High (140 cfm)

9.0 Changes/Day for 2800 ft2 (1400 ft2 basement) House 7.0 Changes/Day for 3600 ft2 (1800 ft2 basement) House 6.6 Changes/Day for 3800 ft2 (1900 ft2 basement) House

Table 3 provides a summary of the switching points in the controller 40.

TABLE 3 Switching Points

Condition 1 : Fresh Air at 25 0C or more Dew Point Temperature

Switch to Standby Mode Hot with 2 0C change to switch back to operating

Condition 2: Fresh Air at 320C or More

Switch to Standby Mode Hot with 2 0C change to switch back to operating

Condition 3: Fresh Air at 25 0C to -10 0C

Upstairs Humidistat to control Operating Mode or Standby Mode Cold if %RH high Humidistat triggers Operating Mode if %RH low open circuit Standby Mode Cold

Condition 4: Fresh Air at -10 0C or Less

Switch Recirculation Fan Off with 2 0C change to switch back on

Condition 5: Fresh Air at (Temp, and Humidity Sensors are before cores) -10°C or less

As illustrated in Figure 2, temperature and humidity sensors 42, 44 are located before the enthalpy exchange core and sub-core.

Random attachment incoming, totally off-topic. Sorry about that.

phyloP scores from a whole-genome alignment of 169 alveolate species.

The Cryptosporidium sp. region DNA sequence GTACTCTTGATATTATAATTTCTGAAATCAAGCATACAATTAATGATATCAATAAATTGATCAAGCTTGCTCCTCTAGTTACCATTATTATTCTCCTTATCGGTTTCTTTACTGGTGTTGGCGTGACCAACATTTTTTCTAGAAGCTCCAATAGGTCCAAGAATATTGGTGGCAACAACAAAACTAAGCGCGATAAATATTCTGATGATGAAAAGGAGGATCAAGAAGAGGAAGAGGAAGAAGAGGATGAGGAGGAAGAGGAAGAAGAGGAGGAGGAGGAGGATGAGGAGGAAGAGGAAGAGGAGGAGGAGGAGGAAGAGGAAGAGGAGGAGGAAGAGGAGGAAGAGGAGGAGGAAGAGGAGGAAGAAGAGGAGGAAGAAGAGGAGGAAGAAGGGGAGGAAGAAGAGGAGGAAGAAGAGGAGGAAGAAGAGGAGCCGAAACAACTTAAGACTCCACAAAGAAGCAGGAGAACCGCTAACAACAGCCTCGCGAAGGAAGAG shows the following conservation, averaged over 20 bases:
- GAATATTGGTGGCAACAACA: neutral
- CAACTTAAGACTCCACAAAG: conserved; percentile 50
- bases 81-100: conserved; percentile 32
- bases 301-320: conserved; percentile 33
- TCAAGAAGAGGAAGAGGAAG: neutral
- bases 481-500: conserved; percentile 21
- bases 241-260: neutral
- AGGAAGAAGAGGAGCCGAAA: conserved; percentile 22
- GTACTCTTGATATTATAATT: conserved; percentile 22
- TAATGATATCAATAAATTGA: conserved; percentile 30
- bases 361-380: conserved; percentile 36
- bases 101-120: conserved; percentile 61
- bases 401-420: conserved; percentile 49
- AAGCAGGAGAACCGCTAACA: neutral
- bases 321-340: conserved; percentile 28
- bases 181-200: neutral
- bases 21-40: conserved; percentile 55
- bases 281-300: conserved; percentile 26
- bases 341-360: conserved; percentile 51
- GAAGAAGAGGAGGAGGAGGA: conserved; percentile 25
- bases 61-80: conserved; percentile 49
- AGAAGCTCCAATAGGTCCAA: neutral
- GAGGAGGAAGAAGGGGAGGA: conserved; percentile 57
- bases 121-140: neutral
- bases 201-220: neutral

While particular embodiments of the present invention have been shown and described, changes and modifications may be made to such embodiments without departing from the true scope of the invention.

Claims

What is claimed is:
1. An energy recovery and humidity control system comprising:
an enclosure comprising:
a plurality of ports capable of connecting to a plurality of ducts;
an enthalpy exchange core defining a first part of a first path for a first air stream, and a second path for a second air stream; the first path and the second path being capable of exchanging heat and humidity between the first air stream and the second air stream;
a heat exchange sub-core defining a second part of the first path for the first air stream, and a third path for a third air stream; the first path and the third path being capable of exchanging heat between the first air stream and the third air stream;
fans for circulating the first air stream, the second air stream and the third air stream; and
a controller for controlling the fans and regulating the flows of the first air stream, the second air stream and the third air stream.
2. The energy recovery and humidity control system according to claim 1 , wherein the first part and the second part of the first path are in tandem, and the first path is in communication with a first port of the plurality of ports and a second port of the plurality of ports.